JACKSON, Miss.–This is about your tax dollars and how they are being spent. It’s a new program called “Building a Better Mississippi”, and the goal, according to the Joint Legislative Budget Committee, is to make sure every dollar is being spent wisely and to cut down on waste.
Essentially it is an effort to amp up performance-based budgeting, which was passed in 1994.
The announcement that state lawmakers who control the money will adopt the new plan was made Thursday at the state Capitol by House Speaker Phillip Gunn (R-Clinton) and Lt. Gov. Tate Reeves (R).
“We can confidently say that Mississippi is on the right track with the responsible and conservative spending approach that Republicans have brought to the Capitol,” said Gunn. “Today we are here to announce we are not done. We are continuing the fight to make sure that every dollar is spent wisely and that the benefit achieved out of every tax dollar is maximized. Republicans are changing the way government thinks about spending from ‘what is government buying’ to ‘what is government accomplishing?”
Indeed the program does seem completely partisan, with all “R”s and no “D”s putting a stamp of approval on the process.
Gunn said the program will operate by giving state agencies their goals, what the money is being given to them for, and then measuring whether or not those goals are accomplished.
“Our state agencies are good about reporting what they have done – how many people they served, how many licenses they issued, how many reports they produced,” he said. “They have not been so good at measuring what results they have achieved, how well they are achieving those results, or how efficient they have been with our money.”
Gunn said that under the program agencies would have some “clear direction” as to what the legislature expects from them, why they exist, what their mission is, what they are expected to accomplish and, again, why they are getting the money.
It’s outlined in a 28-page booklet that includes a mission for each agency.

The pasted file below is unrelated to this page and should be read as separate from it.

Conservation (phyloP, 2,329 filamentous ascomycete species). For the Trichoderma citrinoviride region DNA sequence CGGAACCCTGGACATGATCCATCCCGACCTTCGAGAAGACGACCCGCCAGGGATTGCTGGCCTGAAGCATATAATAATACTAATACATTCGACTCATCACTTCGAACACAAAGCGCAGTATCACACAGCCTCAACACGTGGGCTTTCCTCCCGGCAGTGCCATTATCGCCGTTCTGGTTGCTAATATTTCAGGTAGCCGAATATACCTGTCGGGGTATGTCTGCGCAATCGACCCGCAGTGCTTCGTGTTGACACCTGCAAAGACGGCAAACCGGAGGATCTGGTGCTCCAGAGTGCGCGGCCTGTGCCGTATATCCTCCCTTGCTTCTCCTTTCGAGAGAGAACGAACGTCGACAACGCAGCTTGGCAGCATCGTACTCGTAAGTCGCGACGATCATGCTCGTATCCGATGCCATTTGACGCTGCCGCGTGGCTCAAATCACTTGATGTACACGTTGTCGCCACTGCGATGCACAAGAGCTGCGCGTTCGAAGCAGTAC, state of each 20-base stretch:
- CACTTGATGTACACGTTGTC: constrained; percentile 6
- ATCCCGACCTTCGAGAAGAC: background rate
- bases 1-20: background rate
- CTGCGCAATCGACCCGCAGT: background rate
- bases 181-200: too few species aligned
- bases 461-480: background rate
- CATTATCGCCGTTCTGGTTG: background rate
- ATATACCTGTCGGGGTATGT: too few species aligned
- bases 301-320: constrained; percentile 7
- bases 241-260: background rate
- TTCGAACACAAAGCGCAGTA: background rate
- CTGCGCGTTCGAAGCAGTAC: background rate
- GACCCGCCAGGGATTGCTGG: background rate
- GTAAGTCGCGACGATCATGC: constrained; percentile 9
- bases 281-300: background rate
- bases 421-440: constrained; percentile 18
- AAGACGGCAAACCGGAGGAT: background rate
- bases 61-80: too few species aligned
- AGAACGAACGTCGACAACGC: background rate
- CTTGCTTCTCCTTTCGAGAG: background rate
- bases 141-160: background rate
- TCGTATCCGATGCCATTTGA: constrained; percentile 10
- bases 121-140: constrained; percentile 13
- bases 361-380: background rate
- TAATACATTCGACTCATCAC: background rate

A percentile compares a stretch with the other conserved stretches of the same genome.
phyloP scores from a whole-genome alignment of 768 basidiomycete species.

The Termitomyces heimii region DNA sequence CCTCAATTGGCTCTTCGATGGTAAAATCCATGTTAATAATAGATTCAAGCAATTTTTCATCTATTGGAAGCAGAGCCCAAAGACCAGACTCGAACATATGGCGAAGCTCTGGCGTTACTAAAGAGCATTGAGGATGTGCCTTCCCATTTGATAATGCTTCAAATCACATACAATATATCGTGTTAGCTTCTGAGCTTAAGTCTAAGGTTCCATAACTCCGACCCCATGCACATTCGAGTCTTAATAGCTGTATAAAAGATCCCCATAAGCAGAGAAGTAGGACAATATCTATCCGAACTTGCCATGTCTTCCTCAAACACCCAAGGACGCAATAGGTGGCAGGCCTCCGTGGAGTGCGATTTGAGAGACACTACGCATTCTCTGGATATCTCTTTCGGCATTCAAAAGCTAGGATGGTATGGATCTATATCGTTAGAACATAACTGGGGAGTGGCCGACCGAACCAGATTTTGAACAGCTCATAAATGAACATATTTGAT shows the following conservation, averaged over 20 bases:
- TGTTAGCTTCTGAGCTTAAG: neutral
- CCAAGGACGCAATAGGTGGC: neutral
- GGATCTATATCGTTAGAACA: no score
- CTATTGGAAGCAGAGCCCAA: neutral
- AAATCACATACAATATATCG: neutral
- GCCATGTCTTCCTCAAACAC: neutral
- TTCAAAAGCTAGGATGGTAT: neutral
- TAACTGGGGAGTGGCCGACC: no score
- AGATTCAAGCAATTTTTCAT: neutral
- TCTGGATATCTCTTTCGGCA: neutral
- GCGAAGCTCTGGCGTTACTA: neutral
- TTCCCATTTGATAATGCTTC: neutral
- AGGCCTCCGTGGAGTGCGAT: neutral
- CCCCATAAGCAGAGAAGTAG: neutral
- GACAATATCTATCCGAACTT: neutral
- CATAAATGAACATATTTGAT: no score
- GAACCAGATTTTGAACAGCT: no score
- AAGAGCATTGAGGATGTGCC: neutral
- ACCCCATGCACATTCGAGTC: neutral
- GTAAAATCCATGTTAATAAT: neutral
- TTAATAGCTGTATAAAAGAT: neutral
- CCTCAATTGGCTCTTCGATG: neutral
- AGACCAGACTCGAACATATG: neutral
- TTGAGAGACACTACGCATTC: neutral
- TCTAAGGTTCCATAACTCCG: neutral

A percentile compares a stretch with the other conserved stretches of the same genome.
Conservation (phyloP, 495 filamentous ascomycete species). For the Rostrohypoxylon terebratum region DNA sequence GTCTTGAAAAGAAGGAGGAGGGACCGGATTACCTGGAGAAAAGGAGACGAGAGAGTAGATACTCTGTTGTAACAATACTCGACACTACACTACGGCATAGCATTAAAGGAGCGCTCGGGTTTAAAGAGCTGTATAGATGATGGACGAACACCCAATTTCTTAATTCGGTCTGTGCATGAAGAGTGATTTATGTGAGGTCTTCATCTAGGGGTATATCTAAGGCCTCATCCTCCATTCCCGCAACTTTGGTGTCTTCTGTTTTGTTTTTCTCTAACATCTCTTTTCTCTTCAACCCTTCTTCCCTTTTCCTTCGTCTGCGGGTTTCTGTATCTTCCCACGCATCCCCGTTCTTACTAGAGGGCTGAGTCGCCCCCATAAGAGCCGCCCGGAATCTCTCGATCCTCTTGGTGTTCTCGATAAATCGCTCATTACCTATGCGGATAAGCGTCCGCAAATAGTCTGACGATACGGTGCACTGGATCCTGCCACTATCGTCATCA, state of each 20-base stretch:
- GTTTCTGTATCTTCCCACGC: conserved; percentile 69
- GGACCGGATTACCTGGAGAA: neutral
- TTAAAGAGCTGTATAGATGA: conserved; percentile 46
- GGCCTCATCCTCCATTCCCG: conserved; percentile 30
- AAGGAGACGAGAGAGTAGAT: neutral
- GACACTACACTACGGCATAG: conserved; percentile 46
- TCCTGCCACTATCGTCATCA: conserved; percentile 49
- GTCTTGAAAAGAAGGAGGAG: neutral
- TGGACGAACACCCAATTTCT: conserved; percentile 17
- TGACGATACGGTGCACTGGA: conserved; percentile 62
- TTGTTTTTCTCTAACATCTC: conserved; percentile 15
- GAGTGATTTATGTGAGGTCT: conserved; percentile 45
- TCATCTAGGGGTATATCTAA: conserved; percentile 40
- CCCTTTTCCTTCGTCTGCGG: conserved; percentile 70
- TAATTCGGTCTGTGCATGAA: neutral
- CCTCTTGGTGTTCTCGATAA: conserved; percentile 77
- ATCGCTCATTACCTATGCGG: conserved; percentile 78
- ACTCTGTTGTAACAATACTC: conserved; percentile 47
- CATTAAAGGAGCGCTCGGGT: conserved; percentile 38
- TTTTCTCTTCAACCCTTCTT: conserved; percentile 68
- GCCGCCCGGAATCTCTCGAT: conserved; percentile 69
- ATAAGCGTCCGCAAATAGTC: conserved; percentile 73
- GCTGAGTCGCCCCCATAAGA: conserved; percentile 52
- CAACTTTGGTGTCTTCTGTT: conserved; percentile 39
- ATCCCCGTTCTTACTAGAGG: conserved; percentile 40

For example, for K-12 education, the booklet reads:
To make available a quality K-12 public education for all Mississippians that prepares them, upon high school graduation, to either enter the labor force with an employable skill or to successfully complete a higher education program.
It’s then broken down into specific goals for special education, career and technical, student achievement, and so on. The final bullet point is cost. What the bottom line is per student.
Reeves said he does anticipate some resistance to the program.
“The reason for that is the success of the programs they are operating are going to be measured now. We’ve already started the process with the Dept. of Corrections and we’re moving to all state agencies, and also because it’s gonna require more work, which doesn’t bother me in the least. It’s something that has to be done,” said Reeves.
He said they began this plan last year and will start implementing it in September.
Gov. Bryant issued a statement Thursday afternoon signaling his approval.
“I am encouraged that the Legislature announced its intention to move toward a performance-based budget model that ties state spending to results and not who you know at the Capitol, something I have long advocated.
“Last year, the Legislature made progress toward modeling performance-based budgeting with a few state agencies and now, with the plan lawmakers have issued today, seems ready to take another step in the right direction.
“An accountable budget system is in the best interest of taxpayers and in the best interest of the fiscal health of the state. I look forward to working with lawmakers on their proposals.”
You could see results in 2016 or 2017.